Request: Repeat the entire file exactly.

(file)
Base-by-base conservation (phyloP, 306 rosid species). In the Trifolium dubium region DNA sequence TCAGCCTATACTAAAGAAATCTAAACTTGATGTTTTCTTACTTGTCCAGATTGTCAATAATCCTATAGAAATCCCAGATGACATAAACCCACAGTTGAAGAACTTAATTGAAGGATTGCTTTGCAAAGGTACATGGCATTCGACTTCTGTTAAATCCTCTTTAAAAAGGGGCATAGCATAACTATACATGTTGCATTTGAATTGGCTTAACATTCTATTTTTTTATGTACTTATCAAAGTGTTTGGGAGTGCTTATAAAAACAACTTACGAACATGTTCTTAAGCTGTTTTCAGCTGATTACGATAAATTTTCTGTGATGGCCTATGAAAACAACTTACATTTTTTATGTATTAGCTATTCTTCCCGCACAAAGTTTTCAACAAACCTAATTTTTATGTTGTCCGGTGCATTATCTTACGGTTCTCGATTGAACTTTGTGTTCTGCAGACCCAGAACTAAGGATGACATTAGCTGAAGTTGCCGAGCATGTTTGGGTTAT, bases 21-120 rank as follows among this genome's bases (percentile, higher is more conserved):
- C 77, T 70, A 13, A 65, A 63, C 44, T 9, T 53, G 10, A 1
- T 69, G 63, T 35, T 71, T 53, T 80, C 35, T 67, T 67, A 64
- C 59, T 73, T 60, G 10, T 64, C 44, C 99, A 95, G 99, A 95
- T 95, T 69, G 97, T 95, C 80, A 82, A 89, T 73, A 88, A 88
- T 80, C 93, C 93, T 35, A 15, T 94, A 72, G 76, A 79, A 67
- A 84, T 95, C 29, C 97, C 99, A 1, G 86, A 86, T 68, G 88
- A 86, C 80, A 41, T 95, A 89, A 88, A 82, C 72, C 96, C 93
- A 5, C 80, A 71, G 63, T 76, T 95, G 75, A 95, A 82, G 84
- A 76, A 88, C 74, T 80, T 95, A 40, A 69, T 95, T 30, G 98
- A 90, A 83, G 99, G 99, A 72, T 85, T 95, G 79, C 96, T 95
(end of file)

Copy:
Base-by-base conservation (phyloP, 306 rosid species). In the Trifolium dubium region DNA sequence TCAGCCTATACTAAAGAAATCTAAACTTGATGTTTTCTTACTTGTCCAGATTGTCAATAATCCTATAGAAATCCCAGATGACATAAACCCACAGTTGAAGAACTTAATTGAAGGATTGCTTTGCAAAGGTACATGGCATTCGACTTCTGTTAAATCCTCTTTAAAAAGGGGCATAGCATAACTATACATGTTGCATTTGAATTGGCTTAACATTCTATTTTTTTATGTACTTATCAAAGTGTTTGGGAGTGCTTATAAAAACAACTTACGAACATGTTCTTAAGCTGTTTTCAGCTGATTACGATAAATTTTCTGTGATGGCCTATGAAAACAACTTACATTTTTTATGTATTAGCTATTCTTCCCGCACAAAGTTTTCAACAAACCTAATTTTTATGTTGTCCGGTGCATTATCTTACGGTTCTCGATTGAACTTTGTGTTCTGCAGACCCAGAACTAAGGATGACATTAGCTGAAGTTGCCGAGCATGTTTGGGTTAT, bases 21-120 rank as follows among this genome's bases (percentile, higher is more conserved):
- C 77, T 70, A 13, A 65, A 63, C 44, T 9, T 53, G 10, A 1
- T 69, G 63, T 35, T 71, T 53, T 80, C 35, T 67, T 67, A 64
- C 59, T 73, T 60, G 10, T 64, C 44, C 99, A 95, G 99, A 95
- T 95, T 69, G 97, T 95, C 80, A 82, A 89, T 73, A 88, A 88
- T 80, C 93, C 93, T 35, A 15, T 94, A 72, G 76, A 79, A 67
- A 84, T 95, C 29, C 97, C 99, A 1, G 86, A 86, T 68, G 88
- A 86, C 80, A 41, T 95, A 89, A 88, A 82, C 72, C 96, C 93
- A 5, C 80, A 71, G 63, T 76, T 95, G 75, A 95, A 82, G 84
- A 76, A 88, C 74, T 80, T 95, A 40, A 69, T 95, T 30, G 98
- A 90, A 83, G 99, G 99, A 72, T 85, T 95, G 79, C 96, T 95